Loving Him Meant Facing My Greatest Fear

In the studio, filled with light, I watch my boyfriend, the artist and choreographer Matty Davis, as he dances beside me, and I feel, above all else, disgusted. He circles me in a sort of sideways gallop, a movement akin to a basketball player’s defensive shuffle, then changes direction, reaches his arms out and lifts them high and falls to the floor, colliding and rebounding against it like a rubber ball.

Listen to this article, read by Emily Woo Zeller

“OK,” he says. “Your turn.”

I try. I shuffle, shuffle, fall. Once on the ground, I roll onto my stomach, push myself into a plank, then inch my stiff and unyielding body forward until I am standing. I start again — shuffle, fall, stand again. This series of movements is intended to exhaust my heart, getting it to beat hard and fast, such that if I were to fall into Matty instead of the floor, he would feel it pounding against his chest.

Am I able to find, he asks, some sort of joy of movement? He smiles at me. I want to leave. I am hiding something from Matty as we dance over the Hudson River in a rented room in Greenwich Village. My body is locking up; first my neck, my hips, my legs and, soon, my back. Pain turns my body rigid, an inconvenient fortress. I was born with sacral agenesis, a congenital disability that restricts my mobility, making the actions Matty wants me to do arduous and uncomfortable. I want to stop, rest, but I keep going. He watches me dance and asks me to check in with my body, to touch my sternum or inch my fingers across my ribs, counting — not as an empty aesthetic gesture, but to really be here, with myself, sensing my heart, through effort, rising. I do it.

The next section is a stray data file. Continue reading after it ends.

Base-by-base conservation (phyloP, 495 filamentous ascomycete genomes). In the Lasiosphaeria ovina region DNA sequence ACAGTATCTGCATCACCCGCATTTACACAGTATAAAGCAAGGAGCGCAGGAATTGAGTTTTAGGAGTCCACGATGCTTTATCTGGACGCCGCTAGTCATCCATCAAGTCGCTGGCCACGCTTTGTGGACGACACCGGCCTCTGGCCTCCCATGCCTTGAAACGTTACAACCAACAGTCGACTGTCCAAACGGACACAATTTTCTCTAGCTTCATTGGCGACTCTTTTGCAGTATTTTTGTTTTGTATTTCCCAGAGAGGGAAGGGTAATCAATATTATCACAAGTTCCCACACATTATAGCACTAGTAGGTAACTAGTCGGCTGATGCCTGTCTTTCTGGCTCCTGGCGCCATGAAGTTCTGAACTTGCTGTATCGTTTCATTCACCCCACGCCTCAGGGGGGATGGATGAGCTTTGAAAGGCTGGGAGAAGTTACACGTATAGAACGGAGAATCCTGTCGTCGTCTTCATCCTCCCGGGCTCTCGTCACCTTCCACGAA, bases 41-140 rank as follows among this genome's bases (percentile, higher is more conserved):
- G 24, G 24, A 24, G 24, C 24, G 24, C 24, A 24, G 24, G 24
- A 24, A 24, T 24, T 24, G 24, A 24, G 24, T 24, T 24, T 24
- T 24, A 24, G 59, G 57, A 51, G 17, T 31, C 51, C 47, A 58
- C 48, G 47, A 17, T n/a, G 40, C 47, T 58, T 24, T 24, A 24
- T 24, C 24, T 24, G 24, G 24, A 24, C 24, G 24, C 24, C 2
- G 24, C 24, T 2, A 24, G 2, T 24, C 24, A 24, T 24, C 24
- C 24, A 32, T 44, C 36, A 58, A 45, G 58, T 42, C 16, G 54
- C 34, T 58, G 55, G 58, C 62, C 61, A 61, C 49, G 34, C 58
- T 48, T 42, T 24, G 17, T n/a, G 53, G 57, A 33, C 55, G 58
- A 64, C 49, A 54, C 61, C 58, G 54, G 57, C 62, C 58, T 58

We are rehearsing for “Die No Die,” a dance work choreographed by Matty that he and five collaborators will be performing as part of the upcoming Frieze New York art fair. The work will traverse a mile-long stretch of the High Line, with the audience traveling that distance alongside the dancers. And I am one of those dancers, a fact that now, in this sunny and exposing studio, infuriates me.

Some past version of myself agreed to do this, but now I long to quit. Or I long for the work to quit me because of some unforeseen circumstance or twist of fate that would make my participation not possible but also my absence not my fault, not my choice, not tangible proof of the immense fear I feel. Ideally, the High Line would just mysteriously disappear, evaporate, or I would evaporate, no longer a body at all, forever a mind, free from pain and the need to seek some joy in movement.

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